And this week we’re back with some inspiring posts to stir your entrepreneurial imaginations, including a fun and delightful video about the alternative of a ‘would be’ world without the Internet. Enjoy!
Michael Hayman MBE and Nick Giles, founders of the campaigning organization Seven Hills, have just written a book. Mission: How the Best in Business Break Through. According to the authors, the nature of entrepreneurship is changing – and the mission now is to improve the world through business.
[tweet_dis]Hayman and Giles define 3 types of entrepreneurs: carers (those who want to change people’s lives for the better), sharers (who want to bring people together with networking) and darers (resilient trail blazers harnessing technology to achieve ‘impossible’ heights).[/tweet_dis]
The authors suggest that startups revise their story to better connect with investors and customers: “It must be simple, remarkable and connect with people on an emotional level. It should also consider the customer, the competition, the campaign, and show the founder’s commitment to the cause.”
Don’t miss Linkilaw’s take on entrepreneurs and mentors who contributed to their success, posted earlier this week.
An interesting read on the reasons you should hire and retain (maybe at all costs) an employee with an entrepreneurial nature. Though they may be hard to work with at times, the value they can bring to your business with new ideas and fervent drive can far exceed any inconvenient ruffling of feathers.
According to author Elizabeth Hotson, Sir Richard Branson (who has an estimated net worth of £3bn) has certainly thrived running his own businesses. He says: “I think anyone who sets up a business is to an extent a disruptive individual, because starting a business is simply someone thinking ‘I can do it better than anybody else, and I know how to do it’.
Many employers have lost out when a disruptive talent has gone on to startup their own business, and ended up competing with them. Owning your own business isn’t for everyone, though a unique talent with a tenacious spirit is a prime candidate.
If you own a legitimate copy of Windows 7 or 8.1, the new Windows 10 download is free. Businesses can upgrade from August 1st, and other users will be notified of availability during the staggered roll out. The innovative Windows Insider Program allowed access to preview builds, with participants giving feedback to help shape a better product.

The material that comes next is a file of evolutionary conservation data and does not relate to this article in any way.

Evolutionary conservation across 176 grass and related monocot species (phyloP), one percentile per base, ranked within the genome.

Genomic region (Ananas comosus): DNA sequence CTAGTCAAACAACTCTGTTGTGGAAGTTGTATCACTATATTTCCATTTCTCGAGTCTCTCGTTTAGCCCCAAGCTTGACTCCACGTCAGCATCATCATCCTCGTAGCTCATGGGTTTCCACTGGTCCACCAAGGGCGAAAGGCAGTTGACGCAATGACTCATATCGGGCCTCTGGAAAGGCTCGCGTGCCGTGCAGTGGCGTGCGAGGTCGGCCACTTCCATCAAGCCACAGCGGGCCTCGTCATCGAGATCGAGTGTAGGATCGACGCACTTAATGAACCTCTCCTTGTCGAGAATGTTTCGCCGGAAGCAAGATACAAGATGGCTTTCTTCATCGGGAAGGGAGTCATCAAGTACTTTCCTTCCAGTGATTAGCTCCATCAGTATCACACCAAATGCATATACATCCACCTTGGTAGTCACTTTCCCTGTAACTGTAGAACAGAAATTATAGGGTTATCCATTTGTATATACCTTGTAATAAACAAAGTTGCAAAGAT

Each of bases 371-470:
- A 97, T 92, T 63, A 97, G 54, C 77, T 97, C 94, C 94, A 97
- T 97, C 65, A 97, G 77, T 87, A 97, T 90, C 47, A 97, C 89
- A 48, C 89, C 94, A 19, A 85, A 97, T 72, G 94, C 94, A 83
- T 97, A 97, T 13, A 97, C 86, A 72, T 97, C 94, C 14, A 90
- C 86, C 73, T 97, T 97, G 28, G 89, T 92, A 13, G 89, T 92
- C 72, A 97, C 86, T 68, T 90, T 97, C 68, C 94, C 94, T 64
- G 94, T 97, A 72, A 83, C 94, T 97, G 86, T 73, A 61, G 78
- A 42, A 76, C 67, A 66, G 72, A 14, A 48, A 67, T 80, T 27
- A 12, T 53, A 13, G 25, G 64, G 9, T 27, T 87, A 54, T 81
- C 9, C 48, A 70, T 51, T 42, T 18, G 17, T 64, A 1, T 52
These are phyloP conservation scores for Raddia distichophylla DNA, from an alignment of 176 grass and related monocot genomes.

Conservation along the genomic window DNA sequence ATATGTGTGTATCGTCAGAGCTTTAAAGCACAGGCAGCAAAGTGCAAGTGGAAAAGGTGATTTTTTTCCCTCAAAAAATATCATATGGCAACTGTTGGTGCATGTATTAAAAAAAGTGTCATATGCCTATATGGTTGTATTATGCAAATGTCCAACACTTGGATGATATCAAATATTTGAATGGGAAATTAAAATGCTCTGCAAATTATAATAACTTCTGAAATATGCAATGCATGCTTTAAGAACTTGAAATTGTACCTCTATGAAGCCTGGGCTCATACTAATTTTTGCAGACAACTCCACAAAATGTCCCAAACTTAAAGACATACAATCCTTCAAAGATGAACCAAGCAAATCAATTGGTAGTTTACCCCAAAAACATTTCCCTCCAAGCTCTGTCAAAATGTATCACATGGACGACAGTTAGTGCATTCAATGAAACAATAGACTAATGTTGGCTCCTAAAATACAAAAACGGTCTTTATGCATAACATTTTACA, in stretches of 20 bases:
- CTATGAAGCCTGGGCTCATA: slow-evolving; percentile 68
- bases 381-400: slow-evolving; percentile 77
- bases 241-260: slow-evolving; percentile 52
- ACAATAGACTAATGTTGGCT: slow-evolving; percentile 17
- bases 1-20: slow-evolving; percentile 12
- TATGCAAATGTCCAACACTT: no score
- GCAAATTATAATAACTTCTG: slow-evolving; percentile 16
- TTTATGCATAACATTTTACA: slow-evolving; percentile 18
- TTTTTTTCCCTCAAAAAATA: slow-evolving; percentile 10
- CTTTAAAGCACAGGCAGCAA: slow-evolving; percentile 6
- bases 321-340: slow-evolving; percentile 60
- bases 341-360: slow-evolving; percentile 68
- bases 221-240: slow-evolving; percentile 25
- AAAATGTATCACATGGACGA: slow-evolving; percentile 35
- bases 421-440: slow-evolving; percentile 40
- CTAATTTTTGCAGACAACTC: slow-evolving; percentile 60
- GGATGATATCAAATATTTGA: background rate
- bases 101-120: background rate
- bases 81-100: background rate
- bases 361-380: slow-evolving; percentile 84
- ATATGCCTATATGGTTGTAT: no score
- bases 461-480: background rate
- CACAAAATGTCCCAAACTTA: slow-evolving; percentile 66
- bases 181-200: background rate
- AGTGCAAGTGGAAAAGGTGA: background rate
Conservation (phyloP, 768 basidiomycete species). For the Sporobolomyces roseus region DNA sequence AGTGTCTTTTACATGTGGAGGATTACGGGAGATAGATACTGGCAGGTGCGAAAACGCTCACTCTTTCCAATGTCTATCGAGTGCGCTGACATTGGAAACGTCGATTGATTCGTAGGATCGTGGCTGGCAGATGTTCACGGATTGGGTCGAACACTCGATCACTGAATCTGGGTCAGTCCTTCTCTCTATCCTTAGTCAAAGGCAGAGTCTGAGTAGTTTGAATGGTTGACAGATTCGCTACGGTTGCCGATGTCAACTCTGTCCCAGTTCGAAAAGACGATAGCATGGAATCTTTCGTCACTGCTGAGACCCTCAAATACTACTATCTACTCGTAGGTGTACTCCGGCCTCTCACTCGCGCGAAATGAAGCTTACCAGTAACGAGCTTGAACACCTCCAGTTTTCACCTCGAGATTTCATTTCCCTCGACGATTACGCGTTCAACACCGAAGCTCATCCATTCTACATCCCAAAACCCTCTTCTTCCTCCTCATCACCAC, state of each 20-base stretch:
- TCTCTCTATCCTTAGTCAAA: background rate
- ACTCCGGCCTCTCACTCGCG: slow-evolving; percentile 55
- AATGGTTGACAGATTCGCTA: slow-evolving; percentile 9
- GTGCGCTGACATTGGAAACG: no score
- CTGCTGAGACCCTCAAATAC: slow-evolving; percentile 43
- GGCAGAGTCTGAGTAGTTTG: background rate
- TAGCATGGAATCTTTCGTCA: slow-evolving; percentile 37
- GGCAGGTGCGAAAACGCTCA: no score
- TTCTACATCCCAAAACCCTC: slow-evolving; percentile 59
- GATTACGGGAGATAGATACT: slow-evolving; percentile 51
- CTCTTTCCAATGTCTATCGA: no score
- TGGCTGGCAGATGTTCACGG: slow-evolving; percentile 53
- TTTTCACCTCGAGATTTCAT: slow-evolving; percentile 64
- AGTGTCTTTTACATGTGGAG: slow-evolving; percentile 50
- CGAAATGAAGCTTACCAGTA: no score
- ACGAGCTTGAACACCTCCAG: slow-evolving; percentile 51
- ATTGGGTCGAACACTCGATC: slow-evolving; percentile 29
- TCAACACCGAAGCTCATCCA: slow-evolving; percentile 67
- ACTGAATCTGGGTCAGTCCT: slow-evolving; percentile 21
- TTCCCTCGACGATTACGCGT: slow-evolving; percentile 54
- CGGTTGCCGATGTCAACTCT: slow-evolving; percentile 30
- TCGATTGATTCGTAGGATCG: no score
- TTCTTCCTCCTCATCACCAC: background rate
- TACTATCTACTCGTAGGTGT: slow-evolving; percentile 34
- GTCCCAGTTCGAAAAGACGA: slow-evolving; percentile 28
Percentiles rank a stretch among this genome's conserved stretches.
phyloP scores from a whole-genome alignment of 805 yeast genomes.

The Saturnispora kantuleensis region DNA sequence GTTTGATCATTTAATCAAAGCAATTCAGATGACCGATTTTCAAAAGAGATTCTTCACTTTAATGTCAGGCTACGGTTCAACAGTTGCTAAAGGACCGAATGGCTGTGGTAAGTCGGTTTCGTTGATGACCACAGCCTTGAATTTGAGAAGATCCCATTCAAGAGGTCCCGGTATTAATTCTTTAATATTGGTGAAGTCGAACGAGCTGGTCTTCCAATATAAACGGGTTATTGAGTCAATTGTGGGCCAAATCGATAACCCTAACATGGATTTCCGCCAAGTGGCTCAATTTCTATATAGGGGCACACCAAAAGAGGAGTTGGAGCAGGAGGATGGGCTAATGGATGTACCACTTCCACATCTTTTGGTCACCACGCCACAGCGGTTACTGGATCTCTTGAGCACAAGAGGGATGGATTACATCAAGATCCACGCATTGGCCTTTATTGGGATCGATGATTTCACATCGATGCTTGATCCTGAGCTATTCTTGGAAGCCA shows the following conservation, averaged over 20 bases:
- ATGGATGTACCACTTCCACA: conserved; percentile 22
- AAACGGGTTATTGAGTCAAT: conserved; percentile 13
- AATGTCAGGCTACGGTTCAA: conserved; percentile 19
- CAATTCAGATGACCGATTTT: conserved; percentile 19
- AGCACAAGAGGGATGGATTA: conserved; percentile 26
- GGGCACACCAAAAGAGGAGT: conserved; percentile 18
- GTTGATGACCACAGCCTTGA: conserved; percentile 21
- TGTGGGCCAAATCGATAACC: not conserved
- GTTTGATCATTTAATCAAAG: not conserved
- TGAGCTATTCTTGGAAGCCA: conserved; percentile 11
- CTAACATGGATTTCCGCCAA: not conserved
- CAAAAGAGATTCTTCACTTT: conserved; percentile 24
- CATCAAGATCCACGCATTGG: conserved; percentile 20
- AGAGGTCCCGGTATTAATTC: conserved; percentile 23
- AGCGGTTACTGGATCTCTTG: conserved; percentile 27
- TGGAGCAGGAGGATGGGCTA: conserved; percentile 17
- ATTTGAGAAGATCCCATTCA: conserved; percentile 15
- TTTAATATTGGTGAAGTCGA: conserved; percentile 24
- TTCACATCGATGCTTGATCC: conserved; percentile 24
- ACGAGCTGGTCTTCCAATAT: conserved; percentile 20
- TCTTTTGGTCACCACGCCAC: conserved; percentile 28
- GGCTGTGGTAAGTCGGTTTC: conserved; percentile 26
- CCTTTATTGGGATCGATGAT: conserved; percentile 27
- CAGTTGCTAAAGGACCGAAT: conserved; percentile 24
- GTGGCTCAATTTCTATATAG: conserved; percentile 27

Welcome news is that ‘10’ is more like a throwback to Windows 7, ditching much of Window 8’s unpopular touch-based interface. Windows 10 also has enhanced Windows Defender and Smart Screen, to help guard against cyber threats.
According to BBC reporter Peter Shadbolt, instant recognition is the holy grail for a business, and that’s why multinational companies spend hundreds of thousands (and even millions) on their logos.
Shadbolt interviews several logo experts, including Martin Christie, of the London-based logo design firm Alchemist, who tells him that “simplicity is key.” But he also cautions that firms shouldn’t rush into a decision. “It’s common sense to spend time on your logo – it’s the first thing that people see; it’s the look of your company; and it’s going to reflect what you do.”
This week, Linkilaw digs deeper into the difference a great logo can make, with do’s and don’ts and lots of inspiration for creating your very own.
This whimsical video is the lighthearted result of a collaboration between private tech entrepreneur network Founders Forum and communications agency Freuds, to mark the former’s ten year anniversary and raise awareness for The Web Foundation, launched by one of the video’s many stars, Sir Tim Berners Lee, in 2009. Narrated by Stephen Fry and produced by Wikipedia founder, Jimmy Wales.